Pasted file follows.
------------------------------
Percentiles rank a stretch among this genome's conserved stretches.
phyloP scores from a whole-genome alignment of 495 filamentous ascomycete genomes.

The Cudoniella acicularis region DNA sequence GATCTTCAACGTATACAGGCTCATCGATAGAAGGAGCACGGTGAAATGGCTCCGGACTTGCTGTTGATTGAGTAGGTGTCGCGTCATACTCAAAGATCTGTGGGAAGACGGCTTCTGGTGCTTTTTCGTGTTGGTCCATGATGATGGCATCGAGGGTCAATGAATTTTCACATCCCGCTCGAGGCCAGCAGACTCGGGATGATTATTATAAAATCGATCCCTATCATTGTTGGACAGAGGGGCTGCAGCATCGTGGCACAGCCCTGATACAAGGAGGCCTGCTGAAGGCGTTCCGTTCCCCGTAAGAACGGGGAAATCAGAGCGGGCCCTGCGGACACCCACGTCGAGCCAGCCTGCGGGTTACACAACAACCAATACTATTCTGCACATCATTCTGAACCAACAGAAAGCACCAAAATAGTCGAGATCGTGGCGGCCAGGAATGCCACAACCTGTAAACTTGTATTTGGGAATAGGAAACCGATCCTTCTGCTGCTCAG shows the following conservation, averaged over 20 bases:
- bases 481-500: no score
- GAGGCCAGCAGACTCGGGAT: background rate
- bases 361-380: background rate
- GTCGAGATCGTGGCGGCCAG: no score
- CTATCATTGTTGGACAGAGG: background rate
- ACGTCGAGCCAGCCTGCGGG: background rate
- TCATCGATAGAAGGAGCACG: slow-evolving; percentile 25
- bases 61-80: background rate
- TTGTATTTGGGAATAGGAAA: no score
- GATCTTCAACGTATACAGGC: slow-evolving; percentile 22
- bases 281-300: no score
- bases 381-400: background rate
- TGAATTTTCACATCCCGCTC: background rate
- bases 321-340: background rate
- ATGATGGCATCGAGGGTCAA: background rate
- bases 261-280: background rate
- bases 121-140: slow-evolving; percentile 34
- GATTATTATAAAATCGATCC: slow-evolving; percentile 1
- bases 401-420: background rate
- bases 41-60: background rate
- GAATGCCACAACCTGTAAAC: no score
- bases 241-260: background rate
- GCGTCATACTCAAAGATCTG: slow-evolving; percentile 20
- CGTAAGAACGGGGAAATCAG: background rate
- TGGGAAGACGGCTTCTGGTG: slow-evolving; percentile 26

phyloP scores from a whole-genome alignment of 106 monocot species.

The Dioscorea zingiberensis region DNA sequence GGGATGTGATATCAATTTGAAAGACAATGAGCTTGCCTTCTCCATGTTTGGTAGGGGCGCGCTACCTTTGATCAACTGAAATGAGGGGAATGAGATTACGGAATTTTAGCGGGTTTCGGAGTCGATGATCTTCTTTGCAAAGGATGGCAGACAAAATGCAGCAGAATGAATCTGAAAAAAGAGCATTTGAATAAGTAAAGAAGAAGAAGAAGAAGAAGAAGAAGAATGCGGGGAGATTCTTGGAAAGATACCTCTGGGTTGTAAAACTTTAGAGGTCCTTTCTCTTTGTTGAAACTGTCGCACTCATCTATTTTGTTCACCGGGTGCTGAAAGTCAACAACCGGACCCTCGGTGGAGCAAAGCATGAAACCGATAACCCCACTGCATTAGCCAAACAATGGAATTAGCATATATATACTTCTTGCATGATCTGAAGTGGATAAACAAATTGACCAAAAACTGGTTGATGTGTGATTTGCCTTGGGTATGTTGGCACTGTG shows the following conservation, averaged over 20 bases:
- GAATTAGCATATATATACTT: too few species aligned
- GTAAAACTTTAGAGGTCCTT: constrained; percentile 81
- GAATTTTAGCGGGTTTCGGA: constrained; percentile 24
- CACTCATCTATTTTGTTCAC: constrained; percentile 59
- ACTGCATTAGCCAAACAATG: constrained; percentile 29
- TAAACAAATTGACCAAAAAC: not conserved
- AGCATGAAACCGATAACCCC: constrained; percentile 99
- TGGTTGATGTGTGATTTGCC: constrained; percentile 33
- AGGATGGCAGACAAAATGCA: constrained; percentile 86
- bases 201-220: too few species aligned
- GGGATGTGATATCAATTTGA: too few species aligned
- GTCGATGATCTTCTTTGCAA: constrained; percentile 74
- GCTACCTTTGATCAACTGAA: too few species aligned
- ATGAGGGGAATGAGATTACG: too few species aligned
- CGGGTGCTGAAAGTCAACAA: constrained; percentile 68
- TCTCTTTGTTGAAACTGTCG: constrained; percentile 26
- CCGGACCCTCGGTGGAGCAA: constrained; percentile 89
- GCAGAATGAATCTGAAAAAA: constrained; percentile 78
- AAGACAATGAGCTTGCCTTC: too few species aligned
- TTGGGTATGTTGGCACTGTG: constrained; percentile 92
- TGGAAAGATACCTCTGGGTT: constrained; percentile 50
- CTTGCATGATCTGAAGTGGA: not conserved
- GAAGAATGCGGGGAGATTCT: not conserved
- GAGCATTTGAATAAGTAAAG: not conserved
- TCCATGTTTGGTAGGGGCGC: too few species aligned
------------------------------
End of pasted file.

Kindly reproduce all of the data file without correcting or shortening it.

Percentiles rank a stretch among this genome's conserved stretches.
phyloP scores from a whole-genome alignment of 495 filamentous ascomycete genomes.

The Cudoniella acicularis region DNA sequence GATCTTCAACGTATACAGGCTCATCGATAGAAGGAGCACGGTGAAATGGCTCCGGACTTGCTGTTGATTGAGTAGGTGTCGCGTCATACTCAAAGATCTGTGGGAAGACGGCTTCTGGTGCTTTTTCGTGTTGGTCCATGATGATGGCATCGAGGGTCAATGAATTTTCACATCCCGCTCGAGGCCAGCAGACTCGGGATGATTATTATAAAATCGATCCCTATCATTGTTGGACAGAGGGGCTGCAGCATCGTGGCACAGCCCTGATACAAGGAGGCCTGCTGAAGGCGTTCCGTTCCCCGTAAGAACGGGGAAATCAGAGCGGGCCCTGCGGACACCCACGTCGAGCCAGCCTGCGGGTTACACAACAACCAATACTATTCTGCACATCATTCTGAACCAACAGAAAGCACCAAAATAGTCGAGATCGTGGCGGCCAGGAATGCCACAACCTGTAAACTTGTATTTGGGAATAGGAAACCGATCCTTCTGCTGCTCAG shows the following conservation, averaged over 20 bases:
- bases 481-500: no score
- GAGGCCAGCAGACTCGGGAT: background rate
- bases 361-380: background rate
- GTCGAGATCGTGGCGGCCAG: no score
- CTATCATTGTTGGACAGAGG: background rate
- ACGTCGAGCCAGCCTGCGGG: background rate
- TCATCGATAGAAGGAGCACG: slow-evolving; percentile 25
- bases 61-80: background rate
- TTGTATTTGGGAATAGGAAA: no score
- GATCTTCAACGTATACAGGC: slow-evolving; percentile 22
- bases 281-300: no score
- bases 381-400: background rate
- TGAATTTTCACATCCCGCTC: background rate
- bases 321-340: background rate
- ATGATGGCATCGAGGGTCAA: background rate
- bases 261-280: background rate
- bases 121-140: slow-evolving; percentile 34
- GATTATTATAAAATCGATCC: slow-evolving; percentile 1
- bases 401-420: background rate
- bases 41-60: background rate
- GAATGCCACAACCTGTAAAC: no score
- bases 241-260: background rate
- GCGTCATACTCAAAGATCTG: slow-evolving; percentile 20
- CGTAAGAACGGGGAAATCAG: background rate
- TGGGAAGACGGCTTCTGGTG: slow-evolving; percentile 26

phyloP scores from a whole-genome alignment of 106 monocot species.

The Dioscorea zingiberensis region DNA sequence GGGATGTGATATCAATTTGAAAGACAATGAGCTTGCCTTCTCCATGTTTGGTAGGGGCGCGCTACCTTTGATCAACTGAAATGAGGGGAATGAGATTACGGAATTTTAGCGGGTTTCGGAGTCGATGATCTTCTTTGCAAAGGATGGCAGACAAAATGCAGCAGAATGAATCTGAAAAAAGAGCATTTGAATAAGTAAAGAAGAAGAAGAAGAAGAAGAAGAAGAATGCGGGGAGATTCTTGGAAAGATACCTCTGGGTTGTAAAACTTTAGAGGTCCTTTCTCTTTGTTGAAACTGTCGCACTCATCTATTTTGTTCACCGGGTGCTGAAAGTCAACAACCGGACCCTCGGTGGAGCAAAGCATGAAACCGATAACCCCACTGCATTAGCCAAACAATGGAATTAGCATATATATACTTCTTGCATGATCTGAAGTGGATAAACAAATTGACCAAAAACTGGTTGATGTGTGATTTGCCTTGGGTATGTTGGCACTGTG shows the following conservation, averaged over 20 bases:
- GAATTAGCATATATATACTT: too few species aligned
- GTAAAACTTTAGAGGTCCTT: constrained; percentile 81
- GAATTTTAGCGGGTTTCGGA: constrained; percentile 24
- CACTCATCTATTTTGTTCAC: constrained; percentile 59
- ACTGCATTAGCCAAACAATG: constrained; percentile 29
- TAAACAAATTGACCAAAAAC: not conserved
- AGCATGAAACCGATAACCCC: constrained; percentile 99
- TGGTTGATGTGTGATTTGCC: constrained; percentile 33
- AGGATGGCAGACAAAATGCA: constrained; percentile 86
- bases 201-220: too few species aligned
- GGGATGTGATATCAATTTGA: too few species aligned
- GTCGATGATCTTCTTTGCAA: constrained; percentile 74
- GCTACCTTTGATCAACTGAA: too few species aligned
- ATGAGGGGAATGAGATTACG: too few species aligned
- CGGGTGCTGAAAGTCAACAA: constrained; percentile 68
- TCTCTTTGTTGAAACTGTCG: constrained; percentile 26
- CCGGACCCTCGGTGGAGCAA: constrained; percentile 89
- GCAGAATGAATCTGAAAAAA: constrained; percentile 78
- AAGACAATGAGCTTGCCTTC: too few species aligned
- TTGGGTATGTTGGCACTGTG: constrained; percentile 92
- TGGAAAGATACCTCTGGGTT: constrained; percentile 50
- CTTGCATGATCTGAAGTGGA: not conserved
- GAAGAATGCGGGGAGATTCT: not conserved
- GAGCATTTGAATAAGTAAAG: not conserved
- TCCATGTTTGGTAGGGGCGC: too few species aligned